Fresh ground peanut butter is made by grinding roasted and unsalted peanuts, often with some salt and a sweetener mixed in for taste. It contains large amounts of heart-healthy fats and essential nutrients.
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Fresh Ground vs. Commercial Peanut Butter
Fresh ground peanut butter differs from commercial peanut butter in only a few ways. While commercially produced peanut butters contain either natural or artificial sweeteners and some salt -- usually in a proportion of about 7 percent sweetener and 1 percent salt by volume -- fresh ground peanut butters may contain neither of these or a smaller amount. Both, however, contain at least 90 percent pure ground peanuts by volume, a number that is required by law of products that advertise themselves as peanut butter. Both commercial and fresh ground peanut butters contain oil, but commercial butters include stabilizing agents to keep the oil emulsified into the product. Fresh ground peanut butters accumulate a thin layer of oil on the top of the mixture that must be mixed into the butter with each use. Nutritionally, fresh ground and commercial peanut butters are very similar.
Two Tbsp. of fresh ground peanut butter typically contains between 165 to 200 calories; about 73 percent of these -- approximately 140 calories -- are provided by fat, 10 percent by carbohydrates and 16 percent by protein. Because of the density of its caloric content, health professionals recommend holding your consumption of peanut butter to no more than one serving, or 2 Tbsp., daily. This amount is believed to be enough for you to yield the nutritional benefits of peanut butter without running the risk of taking in too many calories.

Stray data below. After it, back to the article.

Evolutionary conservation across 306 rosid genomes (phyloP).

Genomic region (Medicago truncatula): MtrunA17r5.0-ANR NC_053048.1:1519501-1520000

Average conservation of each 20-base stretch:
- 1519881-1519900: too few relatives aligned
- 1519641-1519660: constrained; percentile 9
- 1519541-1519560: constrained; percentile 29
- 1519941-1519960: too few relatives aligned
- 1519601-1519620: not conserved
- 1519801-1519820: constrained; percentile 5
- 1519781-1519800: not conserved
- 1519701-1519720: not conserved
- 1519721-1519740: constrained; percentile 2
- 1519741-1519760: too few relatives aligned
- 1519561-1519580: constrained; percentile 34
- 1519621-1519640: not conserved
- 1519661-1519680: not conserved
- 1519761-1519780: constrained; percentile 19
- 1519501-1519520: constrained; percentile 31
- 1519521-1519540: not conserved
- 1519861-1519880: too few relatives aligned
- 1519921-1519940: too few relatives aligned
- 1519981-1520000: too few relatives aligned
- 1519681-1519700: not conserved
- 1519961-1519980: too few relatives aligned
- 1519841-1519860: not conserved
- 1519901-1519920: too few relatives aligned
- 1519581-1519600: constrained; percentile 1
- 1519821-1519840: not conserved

Fresh ground peanut butter contains between 14 to 18 g of fat per serving; this equates to 25 percent of your daily recommended intake of fat and 10 percent of your recommended intake of saturated fat. While that number may seem high, realize that 80 percent of that fat is monounsaturated and polyunsaturated, both types of fat that scientific studies, including one conducted at Purdue University, have found can lower triglyceride and blood cholesterol levels. In fact, the Health Castle site reports that the monounsaturated fat in peanut butter doesn't only lower overall cholesterol levels, it increases the HDL, or "good" cholesterol level while decreasing the "bad" LDL cholesterol amounts in the blood. Fresh ground peanut butter does not contain cholesterol.
Protein and Carbohydrates
Peanut butter that has been freshly ground provides an average of 7 g of carbohydrates and 7 g of protein for every two Tbsp serving. The carbohydrates in peanut butter are primarily in the form of dietary fiber: one serving contains 8 percent of your recommended daily intake of fiber. Fresh ground peanut butter contains 16 percent of the recommended amount of protein intake based on a typical 2,000-calorie-per-day diet.
Vitamins and Minerals
Peanut butter is rich in niacin, phosphorus, folate, Vitamin B6, thiamin, riboflavin, copper, zinc, potassium, magnesium, Vitamin E and iron. A single serving provides approximately 6 percent of your daily requirement of iron, 22 percent of Vitamin E, 24 percent of niacin, 15 percent of magnesium and 13 percent of phosphorus.